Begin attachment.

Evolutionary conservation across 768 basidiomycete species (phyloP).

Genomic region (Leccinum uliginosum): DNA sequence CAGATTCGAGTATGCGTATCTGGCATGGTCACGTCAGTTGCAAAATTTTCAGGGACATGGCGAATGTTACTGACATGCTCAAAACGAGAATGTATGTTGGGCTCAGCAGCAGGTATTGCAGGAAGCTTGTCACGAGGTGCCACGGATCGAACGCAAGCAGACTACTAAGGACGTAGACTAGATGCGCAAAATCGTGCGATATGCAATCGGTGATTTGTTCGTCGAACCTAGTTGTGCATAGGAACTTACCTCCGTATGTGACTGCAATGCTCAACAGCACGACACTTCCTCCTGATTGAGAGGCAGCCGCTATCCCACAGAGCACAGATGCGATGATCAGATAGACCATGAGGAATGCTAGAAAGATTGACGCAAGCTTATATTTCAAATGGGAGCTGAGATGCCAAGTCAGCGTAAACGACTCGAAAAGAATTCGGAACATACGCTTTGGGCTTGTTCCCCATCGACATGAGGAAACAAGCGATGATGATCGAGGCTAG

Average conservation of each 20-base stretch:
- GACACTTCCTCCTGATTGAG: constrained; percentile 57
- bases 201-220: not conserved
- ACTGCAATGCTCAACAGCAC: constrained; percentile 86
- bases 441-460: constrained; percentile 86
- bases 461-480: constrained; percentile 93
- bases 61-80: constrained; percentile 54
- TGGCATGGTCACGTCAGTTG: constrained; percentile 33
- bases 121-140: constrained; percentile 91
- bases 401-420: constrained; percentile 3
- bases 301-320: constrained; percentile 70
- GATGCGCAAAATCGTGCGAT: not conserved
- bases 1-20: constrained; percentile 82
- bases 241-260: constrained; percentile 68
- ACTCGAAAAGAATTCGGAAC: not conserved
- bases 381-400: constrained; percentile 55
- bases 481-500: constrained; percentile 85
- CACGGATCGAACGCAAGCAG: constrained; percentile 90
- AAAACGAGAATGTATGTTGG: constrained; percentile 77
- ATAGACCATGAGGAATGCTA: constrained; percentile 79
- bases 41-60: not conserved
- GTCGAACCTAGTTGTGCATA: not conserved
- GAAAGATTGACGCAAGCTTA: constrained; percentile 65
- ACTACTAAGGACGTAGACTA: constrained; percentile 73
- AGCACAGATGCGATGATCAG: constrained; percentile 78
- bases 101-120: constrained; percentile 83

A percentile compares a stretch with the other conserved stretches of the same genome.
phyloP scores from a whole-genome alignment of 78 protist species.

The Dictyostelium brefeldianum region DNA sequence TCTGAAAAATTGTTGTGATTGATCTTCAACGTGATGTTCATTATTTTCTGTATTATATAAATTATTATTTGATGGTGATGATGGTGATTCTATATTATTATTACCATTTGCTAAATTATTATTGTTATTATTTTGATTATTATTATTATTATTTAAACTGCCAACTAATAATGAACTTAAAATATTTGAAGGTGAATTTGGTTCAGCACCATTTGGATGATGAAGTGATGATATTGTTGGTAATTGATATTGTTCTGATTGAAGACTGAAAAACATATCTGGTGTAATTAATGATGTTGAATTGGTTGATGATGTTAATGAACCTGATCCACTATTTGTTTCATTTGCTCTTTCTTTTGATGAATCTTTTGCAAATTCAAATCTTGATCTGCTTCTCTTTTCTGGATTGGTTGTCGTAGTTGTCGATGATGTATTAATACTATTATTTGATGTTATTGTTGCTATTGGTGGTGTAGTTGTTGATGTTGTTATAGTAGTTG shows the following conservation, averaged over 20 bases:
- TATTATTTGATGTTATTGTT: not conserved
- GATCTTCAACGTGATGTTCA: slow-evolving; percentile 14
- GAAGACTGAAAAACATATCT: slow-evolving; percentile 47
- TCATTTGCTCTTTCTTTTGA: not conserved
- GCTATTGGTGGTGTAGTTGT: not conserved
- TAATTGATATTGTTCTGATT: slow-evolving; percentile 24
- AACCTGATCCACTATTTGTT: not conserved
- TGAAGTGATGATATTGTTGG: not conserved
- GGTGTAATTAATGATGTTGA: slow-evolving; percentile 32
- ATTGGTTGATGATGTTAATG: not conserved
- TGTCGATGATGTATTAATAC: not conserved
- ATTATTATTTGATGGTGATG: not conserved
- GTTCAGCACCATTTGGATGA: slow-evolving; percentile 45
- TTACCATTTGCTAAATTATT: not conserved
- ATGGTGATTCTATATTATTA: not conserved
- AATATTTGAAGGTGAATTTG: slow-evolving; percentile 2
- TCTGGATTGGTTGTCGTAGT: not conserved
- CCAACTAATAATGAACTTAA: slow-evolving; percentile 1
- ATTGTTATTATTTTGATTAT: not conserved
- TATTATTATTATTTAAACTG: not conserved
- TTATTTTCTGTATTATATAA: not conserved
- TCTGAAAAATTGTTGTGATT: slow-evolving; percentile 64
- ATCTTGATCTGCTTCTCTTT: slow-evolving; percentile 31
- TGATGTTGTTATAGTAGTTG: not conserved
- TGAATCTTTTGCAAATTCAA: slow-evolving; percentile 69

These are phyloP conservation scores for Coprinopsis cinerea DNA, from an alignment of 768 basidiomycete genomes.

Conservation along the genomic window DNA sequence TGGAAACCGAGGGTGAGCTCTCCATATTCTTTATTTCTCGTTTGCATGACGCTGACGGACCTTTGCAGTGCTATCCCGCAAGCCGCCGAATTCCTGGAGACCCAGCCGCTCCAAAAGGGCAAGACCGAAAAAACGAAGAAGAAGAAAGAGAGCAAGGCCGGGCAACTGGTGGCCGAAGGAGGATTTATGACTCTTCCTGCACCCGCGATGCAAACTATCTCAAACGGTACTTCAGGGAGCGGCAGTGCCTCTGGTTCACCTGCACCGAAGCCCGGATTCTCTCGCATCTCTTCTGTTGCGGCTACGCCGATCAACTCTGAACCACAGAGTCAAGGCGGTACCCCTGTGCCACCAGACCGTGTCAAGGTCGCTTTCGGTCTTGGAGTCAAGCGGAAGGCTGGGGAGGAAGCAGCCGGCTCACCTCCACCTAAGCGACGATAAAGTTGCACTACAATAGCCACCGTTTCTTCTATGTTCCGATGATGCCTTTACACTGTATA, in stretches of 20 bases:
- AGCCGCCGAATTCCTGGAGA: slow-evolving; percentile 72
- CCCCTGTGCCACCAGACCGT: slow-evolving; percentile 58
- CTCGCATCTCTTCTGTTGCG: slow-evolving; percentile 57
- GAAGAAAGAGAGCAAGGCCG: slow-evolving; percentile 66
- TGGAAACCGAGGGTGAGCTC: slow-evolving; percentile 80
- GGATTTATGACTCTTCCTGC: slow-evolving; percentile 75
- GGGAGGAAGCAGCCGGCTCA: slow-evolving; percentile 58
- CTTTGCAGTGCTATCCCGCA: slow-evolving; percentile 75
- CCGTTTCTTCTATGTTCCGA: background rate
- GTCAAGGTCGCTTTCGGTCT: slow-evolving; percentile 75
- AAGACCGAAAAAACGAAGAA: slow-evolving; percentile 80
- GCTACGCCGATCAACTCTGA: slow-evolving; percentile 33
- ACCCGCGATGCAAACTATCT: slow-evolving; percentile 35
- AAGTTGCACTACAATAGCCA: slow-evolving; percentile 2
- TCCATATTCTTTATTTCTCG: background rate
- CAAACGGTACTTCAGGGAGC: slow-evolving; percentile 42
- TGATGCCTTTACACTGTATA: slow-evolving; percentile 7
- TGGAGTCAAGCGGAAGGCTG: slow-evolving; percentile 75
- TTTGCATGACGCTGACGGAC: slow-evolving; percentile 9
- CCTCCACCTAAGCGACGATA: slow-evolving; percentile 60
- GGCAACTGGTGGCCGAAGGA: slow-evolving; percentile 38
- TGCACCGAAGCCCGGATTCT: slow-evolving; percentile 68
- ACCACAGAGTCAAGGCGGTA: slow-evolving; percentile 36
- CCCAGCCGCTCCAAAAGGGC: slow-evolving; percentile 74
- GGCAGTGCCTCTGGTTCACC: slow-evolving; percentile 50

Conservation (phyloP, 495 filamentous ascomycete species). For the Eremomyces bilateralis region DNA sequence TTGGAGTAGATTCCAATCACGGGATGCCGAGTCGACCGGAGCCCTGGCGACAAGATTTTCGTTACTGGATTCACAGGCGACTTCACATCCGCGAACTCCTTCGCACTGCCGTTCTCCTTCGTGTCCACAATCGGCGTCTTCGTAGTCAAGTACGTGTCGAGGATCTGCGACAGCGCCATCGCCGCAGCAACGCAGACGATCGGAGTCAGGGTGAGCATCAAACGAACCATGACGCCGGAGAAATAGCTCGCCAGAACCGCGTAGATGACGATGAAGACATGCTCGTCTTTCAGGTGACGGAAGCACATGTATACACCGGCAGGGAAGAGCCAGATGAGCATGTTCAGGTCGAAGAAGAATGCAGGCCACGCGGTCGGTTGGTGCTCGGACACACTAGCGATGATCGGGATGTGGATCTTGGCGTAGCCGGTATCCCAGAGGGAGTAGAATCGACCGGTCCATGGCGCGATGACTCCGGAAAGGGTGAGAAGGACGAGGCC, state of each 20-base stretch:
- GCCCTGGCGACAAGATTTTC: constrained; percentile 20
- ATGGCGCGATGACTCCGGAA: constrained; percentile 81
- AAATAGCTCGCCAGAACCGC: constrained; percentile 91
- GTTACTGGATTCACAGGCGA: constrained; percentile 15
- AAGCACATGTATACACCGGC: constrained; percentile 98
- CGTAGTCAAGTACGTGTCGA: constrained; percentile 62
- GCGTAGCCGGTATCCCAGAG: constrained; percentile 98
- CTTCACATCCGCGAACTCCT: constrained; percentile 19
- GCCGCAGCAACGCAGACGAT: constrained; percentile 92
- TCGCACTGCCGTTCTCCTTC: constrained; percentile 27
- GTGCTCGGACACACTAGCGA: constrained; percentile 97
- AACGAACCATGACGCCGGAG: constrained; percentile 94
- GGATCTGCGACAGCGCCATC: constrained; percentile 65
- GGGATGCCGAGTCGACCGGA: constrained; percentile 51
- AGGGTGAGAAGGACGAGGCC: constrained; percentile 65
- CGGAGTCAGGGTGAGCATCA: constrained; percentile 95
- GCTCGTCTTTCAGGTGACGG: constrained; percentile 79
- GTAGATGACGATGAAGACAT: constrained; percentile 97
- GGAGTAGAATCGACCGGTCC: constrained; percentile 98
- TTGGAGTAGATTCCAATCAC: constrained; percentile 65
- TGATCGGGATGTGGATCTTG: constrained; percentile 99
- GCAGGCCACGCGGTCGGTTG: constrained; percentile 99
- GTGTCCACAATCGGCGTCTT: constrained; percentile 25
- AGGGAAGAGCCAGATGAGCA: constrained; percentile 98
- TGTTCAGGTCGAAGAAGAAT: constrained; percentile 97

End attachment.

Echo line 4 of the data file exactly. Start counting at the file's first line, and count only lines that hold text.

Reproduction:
- GACACTTCCTCCTGATTGAG: constrained; percentile 57